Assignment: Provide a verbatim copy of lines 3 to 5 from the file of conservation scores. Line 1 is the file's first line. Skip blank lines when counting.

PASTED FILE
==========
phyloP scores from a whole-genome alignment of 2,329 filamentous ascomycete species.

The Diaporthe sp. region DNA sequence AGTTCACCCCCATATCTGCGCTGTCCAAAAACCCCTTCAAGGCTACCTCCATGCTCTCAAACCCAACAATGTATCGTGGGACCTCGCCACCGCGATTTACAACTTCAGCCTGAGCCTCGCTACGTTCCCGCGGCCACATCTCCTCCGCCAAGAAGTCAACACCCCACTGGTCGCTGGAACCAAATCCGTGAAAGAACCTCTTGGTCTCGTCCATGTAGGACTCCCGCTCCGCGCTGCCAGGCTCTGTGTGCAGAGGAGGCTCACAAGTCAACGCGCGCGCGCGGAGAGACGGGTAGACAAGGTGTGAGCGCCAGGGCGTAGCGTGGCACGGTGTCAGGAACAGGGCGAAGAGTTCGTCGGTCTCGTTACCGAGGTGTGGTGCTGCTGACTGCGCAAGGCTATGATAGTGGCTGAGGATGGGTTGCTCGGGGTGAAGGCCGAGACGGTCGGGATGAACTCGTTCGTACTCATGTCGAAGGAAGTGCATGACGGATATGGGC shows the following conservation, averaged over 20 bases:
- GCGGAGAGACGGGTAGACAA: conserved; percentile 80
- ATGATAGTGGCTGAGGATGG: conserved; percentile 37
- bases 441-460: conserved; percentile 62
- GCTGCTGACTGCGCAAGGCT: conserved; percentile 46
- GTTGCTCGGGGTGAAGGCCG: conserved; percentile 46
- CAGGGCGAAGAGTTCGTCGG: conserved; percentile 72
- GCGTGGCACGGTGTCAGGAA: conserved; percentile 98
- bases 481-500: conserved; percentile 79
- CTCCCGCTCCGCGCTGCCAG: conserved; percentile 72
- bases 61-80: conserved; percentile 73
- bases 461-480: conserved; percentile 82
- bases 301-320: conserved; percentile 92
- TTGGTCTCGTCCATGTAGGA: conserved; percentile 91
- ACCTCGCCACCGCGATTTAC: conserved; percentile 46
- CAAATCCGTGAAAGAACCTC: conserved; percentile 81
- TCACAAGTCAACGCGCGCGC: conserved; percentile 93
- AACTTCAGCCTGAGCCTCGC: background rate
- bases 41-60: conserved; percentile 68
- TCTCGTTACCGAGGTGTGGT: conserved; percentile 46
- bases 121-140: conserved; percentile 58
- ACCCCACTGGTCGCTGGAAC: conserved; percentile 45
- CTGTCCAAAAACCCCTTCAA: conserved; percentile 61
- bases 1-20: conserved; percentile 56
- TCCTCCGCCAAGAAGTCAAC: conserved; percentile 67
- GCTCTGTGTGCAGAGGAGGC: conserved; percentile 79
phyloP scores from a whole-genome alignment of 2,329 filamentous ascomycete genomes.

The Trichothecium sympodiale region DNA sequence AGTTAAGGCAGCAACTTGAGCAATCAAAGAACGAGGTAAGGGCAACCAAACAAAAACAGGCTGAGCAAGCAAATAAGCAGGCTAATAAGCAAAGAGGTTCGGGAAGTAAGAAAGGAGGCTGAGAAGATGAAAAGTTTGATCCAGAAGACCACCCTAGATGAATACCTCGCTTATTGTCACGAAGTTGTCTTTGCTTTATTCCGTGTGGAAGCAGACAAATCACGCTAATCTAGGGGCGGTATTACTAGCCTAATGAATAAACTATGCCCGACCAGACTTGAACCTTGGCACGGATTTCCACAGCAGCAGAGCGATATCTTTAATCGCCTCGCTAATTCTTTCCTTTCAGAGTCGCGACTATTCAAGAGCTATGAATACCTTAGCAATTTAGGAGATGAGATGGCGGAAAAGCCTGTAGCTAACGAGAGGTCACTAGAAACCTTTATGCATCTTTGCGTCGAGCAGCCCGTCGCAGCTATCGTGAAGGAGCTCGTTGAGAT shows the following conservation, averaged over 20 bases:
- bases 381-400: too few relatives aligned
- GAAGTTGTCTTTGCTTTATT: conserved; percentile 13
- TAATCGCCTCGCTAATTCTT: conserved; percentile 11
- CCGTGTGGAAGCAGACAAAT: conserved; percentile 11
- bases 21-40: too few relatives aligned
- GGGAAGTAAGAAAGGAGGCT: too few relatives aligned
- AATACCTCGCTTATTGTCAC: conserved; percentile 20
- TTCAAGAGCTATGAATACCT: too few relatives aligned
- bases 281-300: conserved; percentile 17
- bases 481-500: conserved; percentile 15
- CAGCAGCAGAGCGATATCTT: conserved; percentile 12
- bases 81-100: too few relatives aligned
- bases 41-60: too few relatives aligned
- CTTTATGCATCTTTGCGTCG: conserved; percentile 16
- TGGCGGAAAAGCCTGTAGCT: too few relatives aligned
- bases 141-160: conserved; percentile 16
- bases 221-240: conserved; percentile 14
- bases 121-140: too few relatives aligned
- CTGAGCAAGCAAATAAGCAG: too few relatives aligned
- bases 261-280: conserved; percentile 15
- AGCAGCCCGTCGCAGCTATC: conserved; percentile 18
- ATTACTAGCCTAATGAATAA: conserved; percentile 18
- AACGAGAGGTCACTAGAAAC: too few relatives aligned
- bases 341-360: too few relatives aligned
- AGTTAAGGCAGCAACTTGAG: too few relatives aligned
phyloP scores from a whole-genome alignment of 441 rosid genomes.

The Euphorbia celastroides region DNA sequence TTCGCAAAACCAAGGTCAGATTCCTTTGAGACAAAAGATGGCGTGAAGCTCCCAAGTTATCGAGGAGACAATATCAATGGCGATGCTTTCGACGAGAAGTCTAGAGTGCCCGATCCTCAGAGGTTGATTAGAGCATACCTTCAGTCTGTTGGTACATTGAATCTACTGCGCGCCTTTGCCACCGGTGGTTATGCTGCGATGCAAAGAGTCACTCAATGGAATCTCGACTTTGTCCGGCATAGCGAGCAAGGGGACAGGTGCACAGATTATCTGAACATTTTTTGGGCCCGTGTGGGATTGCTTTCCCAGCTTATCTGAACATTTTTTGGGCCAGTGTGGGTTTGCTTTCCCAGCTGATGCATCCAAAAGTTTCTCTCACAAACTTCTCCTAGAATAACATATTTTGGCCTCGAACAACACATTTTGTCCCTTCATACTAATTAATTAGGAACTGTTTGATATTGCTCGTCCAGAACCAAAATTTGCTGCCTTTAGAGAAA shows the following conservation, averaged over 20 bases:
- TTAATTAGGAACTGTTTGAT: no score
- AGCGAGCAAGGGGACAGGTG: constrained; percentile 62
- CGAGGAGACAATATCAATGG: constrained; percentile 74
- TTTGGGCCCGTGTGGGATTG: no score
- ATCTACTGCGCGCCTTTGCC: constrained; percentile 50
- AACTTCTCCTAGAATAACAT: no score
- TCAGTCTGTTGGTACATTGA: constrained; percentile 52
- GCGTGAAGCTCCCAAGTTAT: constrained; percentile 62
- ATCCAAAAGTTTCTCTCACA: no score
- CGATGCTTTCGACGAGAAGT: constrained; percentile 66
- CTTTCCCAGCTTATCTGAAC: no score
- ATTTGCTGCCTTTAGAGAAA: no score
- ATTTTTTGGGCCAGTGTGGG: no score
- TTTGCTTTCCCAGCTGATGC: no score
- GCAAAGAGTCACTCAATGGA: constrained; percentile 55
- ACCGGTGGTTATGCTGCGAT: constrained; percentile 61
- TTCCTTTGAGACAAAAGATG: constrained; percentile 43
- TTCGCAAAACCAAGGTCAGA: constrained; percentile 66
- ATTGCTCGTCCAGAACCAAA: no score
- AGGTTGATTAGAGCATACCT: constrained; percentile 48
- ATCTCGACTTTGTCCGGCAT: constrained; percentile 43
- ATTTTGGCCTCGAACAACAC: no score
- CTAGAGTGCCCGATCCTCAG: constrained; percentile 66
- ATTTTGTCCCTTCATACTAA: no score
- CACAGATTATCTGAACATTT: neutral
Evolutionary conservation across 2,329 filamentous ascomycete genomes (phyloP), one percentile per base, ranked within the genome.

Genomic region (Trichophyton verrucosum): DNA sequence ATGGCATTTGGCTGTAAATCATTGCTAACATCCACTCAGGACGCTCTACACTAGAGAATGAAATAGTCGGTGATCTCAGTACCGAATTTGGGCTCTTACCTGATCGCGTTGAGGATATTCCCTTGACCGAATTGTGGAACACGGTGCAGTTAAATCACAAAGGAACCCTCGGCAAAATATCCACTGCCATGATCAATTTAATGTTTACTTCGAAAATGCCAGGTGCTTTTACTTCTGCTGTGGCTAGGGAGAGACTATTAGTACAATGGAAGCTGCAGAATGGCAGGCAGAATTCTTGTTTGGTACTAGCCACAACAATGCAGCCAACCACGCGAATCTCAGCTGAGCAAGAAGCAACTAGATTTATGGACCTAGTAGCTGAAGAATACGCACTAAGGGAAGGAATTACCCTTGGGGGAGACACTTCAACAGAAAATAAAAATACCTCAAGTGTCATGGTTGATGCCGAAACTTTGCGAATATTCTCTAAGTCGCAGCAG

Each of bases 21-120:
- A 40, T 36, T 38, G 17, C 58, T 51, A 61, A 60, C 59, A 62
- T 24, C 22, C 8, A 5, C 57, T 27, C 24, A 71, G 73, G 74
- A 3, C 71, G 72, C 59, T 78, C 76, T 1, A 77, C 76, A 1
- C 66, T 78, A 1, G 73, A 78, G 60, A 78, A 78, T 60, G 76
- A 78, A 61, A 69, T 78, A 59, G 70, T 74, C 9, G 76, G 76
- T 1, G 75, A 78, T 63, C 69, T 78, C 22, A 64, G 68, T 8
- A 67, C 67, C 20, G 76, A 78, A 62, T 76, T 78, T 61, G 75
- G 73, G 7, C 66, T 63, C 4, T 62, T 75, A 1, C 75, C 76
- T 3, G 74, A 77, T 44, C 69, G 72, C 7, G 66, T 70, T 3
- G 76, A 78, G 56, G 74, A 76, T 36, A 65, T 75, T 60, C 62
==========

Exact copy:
- GCGGAGAGACGGGTAGACAA: conserved; percentile 80
- ATGATAGTGGCTGAGGATGG: conserved; percentile 37
- bases 441-460: conserved; percentile 62